As many high school graduates head off to college in August, they will be transitioning to a more independent life where they are responsible for themselves in ways that they haven’t been before. Freshman year can be especially challenging, as students often will experiment with their “newly acquired adulthood” and make decisions that aren’t always in their best interests. With the adjustment of living away from home, more unstructured time, as well as more academic and social pressures, many college students will gravitate toward using alcohol in ways that aren’t healthy.
The consequences of excessive drinking affects virtually all college campuses and college students, whether they chose to drink or not. Media coverage of recent alcohol-related deaths among college students has focused the spotlight on the tragic consequences that can result. As the problem has come into clearer focus by a multitude prevention-ori- ented task forces in colleges across the country, we have learned that excessive drinking can also lead to injury, assault, date rape, unprotected sex, academic problems and health consequences.
Research suggests that those at particular risk for alcohol problems in college include incoming freshmen, student- athletes and those involved in the Greek system. Personality factors, such as impulsivity and those with tendencies toward sensationseeking, may contribute to an elevated risk. While many students drink for social and environmental reasons, such as being at a party, others will drink for emotional reasons, such as coping with a bad grade, a relationship break-up, or to self-medicate an undiagnosed psychological disorder.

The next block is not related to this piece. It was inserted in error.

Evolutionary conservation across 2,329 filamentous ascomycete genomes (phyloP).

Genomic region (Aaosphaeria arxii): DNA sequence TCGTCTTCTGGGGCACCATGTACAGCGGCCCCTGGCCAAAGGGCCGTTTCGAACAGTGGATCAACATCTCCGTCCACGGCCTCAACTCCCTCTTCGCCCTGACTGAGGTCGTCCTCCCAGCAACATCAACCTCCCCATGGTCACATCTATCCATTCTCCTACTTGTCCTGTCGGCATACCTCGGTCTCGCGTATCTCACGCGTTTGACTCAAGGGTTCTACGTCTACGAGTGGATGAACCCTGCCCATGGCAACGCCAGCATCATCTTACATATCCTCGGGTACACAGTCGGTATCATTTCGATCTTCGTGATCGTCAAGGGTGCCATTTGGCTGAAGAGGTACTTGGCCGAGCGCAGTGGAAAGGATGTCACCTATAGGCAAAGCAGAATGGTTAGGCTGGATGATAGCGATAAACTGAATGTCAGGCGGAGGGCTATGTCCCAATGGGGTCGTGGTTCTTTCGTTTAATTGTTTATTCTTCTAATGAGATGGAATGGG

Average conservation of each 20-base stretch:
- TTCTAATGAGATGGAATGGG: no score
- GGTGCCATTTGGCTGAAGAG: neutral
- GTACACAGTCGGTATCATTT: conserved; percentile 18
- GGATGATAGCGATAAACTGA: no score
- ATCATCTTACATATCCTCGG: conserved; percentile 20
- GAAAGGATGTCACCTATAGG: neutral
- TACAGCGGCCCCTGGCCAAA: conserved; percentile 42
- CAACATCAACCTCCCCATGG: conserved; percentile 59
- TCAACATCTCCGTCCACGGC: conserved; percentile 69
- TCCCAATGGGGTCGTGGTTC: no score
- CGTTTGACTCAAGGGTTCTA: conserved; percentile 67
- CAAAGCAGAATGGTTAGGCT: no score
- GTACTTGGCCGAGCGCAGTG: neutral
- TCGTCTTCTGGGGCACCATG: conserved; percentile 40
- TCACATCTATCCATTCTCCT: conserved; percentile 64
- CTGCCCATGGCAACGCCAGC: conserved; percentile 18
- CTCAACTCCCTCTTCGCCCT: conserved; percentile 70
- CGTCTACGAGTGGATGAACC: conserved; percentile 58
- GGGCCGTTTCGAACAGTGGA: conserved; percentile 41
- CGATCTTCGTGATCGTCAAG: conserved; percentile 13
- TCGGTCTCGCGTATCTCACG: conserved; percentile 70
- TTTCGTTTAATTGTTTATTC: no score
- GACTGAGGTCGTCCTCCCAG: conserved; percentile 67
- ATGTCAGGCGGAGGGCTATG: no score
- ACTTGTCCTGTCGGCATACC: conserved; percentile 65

Many parents find it difficult to talk about alcohol concerns with their collegeaged student because they feel that they must preach and model abstinence. However, what is more realistic is that parents communicate the importance of drinking responsibly and being vigilant about personal safety.
Parents should be prepared to pay special attention to their son or daughter’s experiences and activities during the crucial first six weeks on campus. With a great deal of unstructured time, many students initiate heavy drinking during these early days of college. Attending Parents’ Weekend and other campus events open to parents will help to maintain this critical connection, as well as maintaining regular phone contact. If there are specific concerns, parents should initiate a conversation but expect that it will be an ongoing dialogue as opposed to a “one time” speech. Looking for “teachable moments” in current news stories can be a powerful way to launch these important discussions. If the teachable moment results from the consequences of your son or daughter’s intoxication, don’t try and have the conversation until they are sober and rational.
Ongoing patterns of excessive drinking are a red flag that further evaluation and treatment may be necessary. Students and families can check out http:// rethinkingdrinking. niaaa. nih.gov to answer questions about alcohol consumption and get a barometer of how serious the issue may be. University student counseling centers are an excellent place to seek consultation, and they will refer a student for more specialized help if indicated.
Dr. Caryn Richfield is a clinical psychologist practicing in Plymouth Meeting. She can be reached at 610-238-4450 or at email@example.com.